Boy Going to School

Gluten Free School Days – How To Get Organized

Boy Going to School

I was talking with my friend recently and thought I should share a little about her and her daughter.  You see, my friend’s daughter, Becky, has Celiac disease.  Ironically, school is harder on my friend than it is her daughter though!

My friend, who’s name is Lori, worries a lot that her daughter will either, 1) be accidentally exposed to gluten, or 2) be unable to resist temptation and eat school food or snacks with gluten.   She knows it will get easier when her daughter is older, but that is no consolation right now.

Sending a young child with gluten intolerance to school can be difficult emotionally, but with proper training and advance planning the situation can be handled.  That’s my Lori’s strategy – and she works hard at it.  Everyday she watches her little girl walk into a gluten-filled school. Lori has also done a lot of research on Children and Celiac disease and has worked out a plan of action she follows every school year.  It’s brilliant, so I asked her if it would be alright to share it on my website.  She agreed, so here’s Lori’s School Strategies!

First, she always meets with the teacher at the beginning of the school year and gives him or her a packet of information.  Lori actually assembled a set of materials with a description of the disease, a list of unacceptable foods, a description of possible side effects if food with gluten is eaten (including immediate need to use the restroom), and phone numbers in case of an emergency.  The packet is pre-assembled and can be used year after year.  I thought that was a really good idea, and maybe one you can use.

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Lori also gives the teacher a box of gluten free cookies to keep in her desk.  Lori doesn’t want Becky to feel left out, so Becky always has something to eat during special events.  My friend checks with the teacher regularly to make sure she always has a gluten free treat on hand.  Some teachers have made Becky feel very special by presenting her dietary restrictions in the form of a lesson on healthy habits.  The best snacks for a person of any age who has Celiac disease are fruit, cheese, sunflower seeds, and raisins.  If we all ate such healthy snacks we would never be fighting weight gain!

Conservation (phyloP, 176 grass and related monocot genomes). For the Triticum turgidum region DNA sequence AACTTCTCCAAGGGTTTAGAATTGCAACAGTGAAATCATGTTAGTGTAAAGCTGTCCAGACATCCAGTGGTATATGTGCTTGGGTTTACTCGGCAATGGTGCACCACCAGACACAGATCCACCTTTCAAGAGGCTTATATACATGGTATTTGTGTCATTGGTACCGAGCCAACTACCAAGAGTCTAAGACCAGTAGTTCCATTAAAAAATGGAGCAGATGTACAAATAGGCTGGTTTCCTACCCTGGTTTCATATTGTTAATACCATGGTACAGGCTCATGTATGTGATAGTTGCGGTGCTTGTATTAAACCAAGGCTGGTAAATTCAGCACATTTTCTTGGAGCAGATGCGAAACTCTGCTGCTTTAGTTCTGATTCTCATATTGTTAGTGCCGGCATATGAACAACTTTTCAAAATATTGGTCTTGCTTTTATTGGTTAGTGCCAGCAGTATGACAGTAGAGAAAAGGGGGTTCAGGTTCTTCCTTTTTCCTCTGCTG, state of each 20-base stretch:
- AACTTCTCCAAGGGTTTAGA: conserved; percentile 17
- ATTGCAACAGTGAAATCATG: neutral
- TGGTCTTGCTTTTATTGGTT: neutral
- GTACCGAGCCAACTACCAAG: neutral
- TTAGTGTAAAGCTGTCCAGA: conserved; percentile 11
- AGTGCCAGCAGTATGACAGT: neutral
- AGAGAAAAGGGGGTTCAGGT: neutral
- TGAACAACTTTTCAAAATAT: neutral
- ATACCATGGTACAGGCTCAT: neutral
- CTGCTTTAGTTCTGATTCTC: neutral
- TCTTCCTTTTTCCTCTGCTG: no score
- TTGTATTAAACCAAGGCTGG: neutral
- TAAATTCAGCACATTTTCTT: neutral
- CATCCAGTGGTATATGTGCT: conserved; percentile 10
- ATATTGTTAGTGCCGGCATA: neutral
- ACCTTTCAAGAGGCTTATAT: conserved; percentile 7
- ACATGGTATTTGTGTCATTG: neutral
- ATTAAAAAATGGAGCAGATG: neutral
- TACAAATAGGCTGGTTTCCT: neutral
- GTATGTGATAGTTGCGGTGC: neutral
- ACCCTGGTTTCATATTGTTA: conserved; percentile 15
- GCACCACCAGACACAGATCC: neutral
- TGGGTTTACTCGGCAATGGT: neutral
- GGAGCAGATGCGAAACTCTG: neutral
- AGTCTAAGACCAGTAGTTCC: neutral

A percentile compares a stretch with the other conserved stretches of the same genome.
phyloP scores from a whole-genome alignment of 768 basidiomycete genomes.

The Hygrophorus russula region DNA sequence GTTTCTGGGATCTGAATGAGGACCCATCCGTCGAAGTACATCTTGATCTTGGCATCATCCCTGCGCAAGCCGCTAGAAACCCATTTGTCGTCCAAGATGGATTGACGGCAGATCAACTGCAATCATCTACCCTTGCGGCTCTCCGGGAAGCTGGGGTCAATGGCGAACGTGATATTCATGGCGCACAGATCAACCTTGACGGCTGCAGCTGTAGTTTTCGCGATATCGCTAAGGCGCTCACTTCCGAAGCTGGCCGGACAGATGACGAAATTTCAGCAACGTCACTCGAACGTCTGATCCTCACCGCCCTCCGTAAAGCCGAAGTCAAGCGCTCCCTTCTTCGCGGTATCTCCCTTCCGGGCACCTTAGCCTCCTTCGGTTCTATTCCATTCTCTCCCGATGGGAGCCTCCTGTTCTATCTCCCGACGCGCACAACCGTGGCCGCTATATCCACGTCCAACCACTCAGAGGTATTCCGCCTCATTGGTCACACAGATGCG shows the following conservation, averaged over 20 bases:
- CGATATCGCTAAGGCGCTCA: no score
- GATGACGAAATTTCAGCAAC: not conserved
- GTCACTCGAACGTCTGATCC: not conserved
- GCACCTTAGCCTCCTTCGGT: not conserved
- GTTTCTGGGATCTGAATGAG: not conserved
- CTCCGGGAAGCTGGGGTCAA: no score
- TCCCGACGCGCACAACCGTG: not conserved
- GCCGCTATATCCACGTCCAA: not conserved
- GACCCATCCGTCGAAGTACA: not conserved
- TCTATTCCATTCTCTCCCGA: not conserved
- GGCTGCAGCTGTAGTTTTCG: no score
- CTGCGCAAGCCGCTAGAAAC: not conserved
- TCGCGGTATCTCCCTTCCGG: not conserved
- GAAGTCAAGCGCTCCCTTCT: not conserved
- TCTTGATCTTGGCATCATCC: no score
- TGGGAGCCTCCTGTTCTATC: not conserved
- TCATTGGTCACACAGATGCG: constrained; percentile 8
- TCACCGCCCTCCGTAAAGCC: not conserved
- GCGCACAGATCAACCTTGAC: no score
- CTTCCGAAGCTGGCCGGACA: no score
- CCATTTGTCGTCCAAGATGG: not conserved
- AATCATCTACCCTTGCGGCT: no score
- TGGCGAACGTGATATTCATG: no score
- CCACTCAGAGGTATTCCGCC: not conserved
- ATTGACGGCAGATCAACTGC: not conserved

Lori also pointed out something that few people realize:  Some school glues contain gluten.  Yes, it’s surprising to read that because we to think of gluten as a food item.  But it is also used as a thickener for more than just gravy.  Paste glues, play dough, and finger paint are suspect school material items a Celiac child should not use.  So my friend gets a list of materials the teacher plans on using for school projects throughout the year, and assembles a special box for her daughter that the teacher keeps in her desk.

Lori said to make sure I told you that it is important to teach your child at the earliest age possible that they have a responsibility for eating the right food.  She’s right too.  I have a nephew who has an egg allergy and he gets really sick whenever he eats anything with eggs used as an ingredient.  He began learning at age 1 he can’t eat some foods.  It didn’t take long before HE started telling US what was “allowed” food.

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Gluten Free And Still Sick? You Could Have Refractory Sprue

No one, at any age, likes to be sick.   Children are very resilient and just need direction.  Teach your child about what they can eat and school lunches, snacks, and classroom parties won’t put dread in your mother’s heart!

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